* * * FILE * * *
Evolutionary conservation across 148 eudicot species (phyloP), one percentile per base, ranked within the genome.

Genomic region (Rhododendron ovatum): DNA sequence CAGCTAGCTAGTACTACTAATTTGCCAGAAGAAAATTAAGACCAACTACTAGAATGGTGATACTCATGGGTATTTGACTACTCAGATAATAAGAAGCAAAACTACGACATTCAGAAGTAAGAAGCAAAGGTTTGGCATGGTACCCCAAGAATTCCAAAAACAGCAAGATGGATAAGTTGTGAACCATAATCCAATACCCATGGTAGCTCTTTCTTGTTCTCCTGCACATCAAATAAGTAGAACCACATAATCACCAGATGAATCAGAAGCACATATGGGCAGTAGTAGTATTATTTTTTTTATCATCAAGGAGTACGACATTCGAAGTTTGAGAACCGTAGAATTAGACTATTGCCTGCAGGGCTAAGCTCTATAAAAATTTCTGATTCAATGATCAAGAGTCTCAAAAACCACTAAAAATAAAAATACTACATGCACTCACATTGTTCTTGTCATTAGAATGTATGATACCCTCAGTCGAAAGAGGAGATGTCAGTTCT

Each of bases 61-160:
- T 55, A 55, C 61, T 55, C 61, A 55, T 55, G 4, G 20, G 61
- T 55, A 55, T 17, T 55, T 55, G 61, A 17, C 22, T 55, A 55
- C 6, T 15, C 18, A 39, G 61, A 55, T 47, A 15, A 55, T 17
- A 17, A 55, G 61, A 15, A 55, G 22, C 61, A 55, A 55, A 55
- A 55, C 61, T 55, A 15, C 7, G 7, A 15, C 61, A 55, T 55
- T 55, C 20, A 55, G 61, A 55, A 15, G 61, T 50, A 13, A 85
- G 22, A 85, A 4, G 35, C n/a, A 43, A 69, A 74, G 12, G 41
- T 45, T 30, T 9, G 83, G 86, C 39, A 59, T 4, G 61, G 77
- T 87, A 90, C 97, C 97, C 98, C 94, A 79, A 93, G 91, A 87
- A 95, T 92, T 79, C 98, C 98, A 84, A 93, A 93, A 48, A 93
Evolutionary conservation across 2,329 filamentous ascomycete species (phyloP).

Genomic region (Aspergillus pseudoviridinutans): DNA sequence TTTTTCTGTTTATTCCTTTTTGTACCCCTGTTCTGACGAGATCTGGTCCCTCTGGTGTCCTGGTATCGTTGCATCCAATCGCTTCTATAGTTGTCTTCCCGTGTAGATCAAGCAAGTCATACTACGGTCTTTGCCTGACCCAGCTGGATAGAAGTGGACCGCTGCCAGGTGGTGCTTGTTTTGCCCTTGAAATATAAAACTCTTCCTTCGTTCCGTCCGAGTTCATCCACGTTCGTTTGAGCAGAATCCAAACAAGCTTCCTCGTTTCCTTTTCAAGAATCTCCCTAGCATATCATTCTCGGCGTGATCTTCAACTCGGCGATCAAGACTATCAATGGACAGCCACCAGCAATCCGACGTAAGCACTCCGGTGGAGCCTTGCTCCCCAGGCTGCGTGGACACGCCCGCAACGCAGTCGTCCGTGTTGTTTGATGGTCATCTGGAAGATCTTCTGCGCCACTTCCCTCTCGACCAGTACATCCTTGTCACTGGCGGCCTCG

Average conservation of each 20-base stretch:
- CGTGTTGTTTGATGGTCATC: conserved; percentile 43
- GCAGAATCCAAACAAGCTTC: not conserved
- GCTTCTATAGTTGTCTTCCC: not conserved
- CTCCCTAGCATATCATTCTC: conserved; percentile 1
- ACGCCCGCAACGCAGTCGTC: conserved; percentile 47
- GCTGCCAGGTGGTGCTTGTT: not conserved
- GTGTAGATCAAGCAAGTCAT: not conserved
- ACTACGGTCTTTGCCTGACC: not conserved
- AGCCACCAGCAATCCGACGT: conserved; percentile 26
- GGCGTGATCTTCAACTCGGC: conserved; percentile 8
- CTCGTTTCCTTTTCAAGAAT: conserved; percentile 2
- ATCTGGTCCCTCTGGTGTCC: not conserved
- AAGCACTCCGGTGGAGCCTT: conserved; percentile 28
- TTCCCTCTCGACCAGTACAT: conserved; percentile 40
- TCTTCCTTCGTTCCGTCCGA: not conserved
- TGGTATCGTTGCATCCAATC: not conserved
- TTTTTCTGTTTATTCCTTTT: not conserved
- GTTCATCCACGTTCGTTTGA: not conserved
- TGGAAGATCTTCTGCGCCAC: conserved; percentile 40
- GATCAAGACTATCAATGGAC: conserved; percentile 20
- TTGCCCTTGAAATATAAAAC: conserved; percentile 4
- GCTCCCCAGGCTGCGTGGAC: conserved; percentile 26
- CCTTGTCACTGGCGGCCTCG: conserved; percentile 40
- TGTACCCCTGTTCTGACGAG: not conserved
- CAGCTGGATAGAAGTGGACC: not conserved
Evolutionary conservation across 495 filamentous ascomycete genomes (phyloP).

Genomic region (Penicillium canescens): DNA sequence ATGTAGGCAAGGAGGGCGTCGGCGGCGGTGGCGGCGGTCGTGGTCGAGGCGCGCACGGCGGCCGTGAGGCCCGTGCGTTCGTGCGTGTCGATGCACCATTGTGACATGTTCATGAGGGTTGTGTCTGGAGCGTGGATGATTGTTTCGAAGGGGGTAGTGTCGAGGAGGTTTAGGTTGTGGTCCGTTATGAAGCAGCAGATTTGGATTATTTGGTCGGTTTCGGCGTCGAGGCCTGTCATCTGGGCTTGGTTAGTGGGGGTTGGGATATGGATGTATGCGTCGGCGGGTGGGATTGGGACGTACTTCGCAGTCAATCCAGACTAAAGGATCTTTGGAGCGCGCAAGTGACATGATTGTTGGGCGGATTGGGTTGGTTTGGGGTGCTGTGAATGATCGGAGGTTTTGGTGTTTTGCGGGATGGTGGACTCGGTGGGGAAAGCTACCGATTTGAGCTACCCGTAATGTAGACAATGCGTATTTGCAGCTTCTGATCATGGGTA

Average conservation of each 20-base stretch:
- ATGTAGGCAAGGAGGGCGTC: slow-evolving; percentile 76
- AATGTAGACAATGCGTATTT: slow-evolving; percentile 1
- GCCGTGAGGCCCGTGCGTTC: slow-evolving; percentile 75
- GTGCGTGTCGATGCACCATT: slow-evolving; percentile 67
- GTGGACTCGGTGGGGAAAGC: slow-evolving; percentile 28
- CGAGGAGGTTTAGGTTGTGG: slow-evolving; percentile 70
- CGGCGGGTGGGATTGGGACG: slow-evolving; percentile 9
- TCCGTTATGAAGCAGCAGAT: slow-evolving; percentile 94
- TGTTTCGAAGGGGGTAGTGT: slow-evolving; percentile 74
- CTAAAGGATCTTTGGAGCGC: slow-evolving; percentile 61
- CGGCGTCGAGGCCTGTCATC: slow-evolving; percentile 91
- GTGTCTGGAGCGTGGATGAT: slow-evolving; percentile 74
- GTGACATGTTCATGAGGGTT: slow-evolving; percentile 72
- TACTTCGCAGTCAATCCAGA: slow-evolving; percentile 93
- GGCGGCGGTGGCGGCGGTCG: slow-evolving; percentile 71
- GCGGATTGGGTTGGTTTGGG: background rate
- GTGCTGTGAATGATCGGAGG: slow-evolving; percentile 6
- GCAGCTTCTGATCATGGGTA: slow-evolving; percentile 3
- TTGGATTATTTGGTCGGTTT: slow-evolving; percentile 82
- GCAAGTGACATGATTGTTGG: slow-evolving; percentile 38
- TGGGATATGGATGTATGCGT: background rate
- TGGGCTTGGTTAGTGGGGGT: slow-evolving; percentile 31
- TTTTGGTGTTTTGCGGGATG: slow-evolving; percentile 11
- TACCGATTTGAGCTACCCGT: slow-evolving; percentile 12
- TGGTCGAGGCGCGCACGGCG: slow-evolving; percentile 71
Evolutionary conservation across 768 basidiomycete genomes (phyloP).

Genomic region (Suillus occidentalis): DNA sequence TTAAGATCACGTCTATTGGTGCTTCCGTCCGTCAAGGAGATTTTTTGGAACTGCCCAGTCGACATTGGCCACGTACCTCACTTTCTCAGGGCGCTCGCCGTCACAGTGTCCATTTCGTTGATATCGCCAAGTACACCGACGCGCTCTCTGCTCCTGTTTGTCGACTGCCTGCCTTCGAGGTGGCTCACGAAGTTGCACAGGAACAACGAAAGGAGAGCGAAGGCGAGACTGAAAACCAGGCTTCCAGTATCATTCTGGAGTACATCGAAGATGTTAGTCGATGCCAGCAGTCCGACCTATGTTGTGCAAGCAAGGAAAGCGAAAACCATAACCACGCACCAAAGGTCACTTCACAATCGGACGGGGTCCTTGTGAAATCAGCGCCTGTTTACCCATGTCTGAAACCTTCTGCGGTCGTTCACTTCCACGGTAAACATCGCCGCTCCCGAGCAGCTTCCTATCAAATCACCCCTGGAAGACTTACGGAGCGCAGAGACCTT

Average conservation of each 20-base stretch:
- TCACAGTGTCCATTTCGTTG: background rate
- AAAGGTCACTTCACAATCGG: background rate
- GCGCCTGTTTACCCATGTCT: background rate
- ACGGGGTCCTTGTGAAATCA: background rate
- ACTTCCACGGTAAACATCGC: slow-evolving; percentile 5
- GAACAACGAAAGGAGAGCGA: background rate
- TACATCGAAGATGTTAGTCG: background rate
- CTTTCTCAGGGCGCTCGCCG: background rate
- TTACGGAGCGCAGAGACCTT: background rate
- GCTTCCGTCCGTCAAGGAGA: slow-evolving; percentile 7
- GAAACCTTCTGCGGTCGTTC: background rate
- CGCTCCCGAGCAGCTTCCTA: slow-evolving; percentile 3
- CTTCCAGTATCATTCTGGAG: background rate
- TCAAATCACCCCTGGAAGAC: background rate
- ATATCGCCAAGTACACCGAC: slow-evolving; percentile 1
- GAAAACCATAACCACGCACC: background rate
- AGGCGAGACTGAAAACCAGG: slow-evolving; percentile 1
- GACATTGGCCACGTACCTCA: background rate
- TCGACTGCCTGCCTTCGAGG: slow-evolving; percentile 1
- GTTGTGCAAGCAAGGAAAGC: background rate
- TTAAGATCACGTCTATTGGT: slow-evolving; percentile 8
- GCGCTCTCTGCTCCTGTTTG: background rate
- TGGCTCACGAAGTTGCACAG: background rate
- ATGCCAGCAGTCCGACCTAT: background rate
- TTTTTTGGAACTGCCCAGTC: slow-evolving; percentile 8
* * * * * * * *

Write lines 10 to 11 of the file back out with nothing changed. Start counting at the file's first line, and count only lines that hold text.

- G 22, A 85, A 4, G 35, C n/a, A 43, A 69, A 74, G 12, G 41
- T 45, T 30, T 9, G 83, G 86, C 39, A 59, T 4, G 61, G 77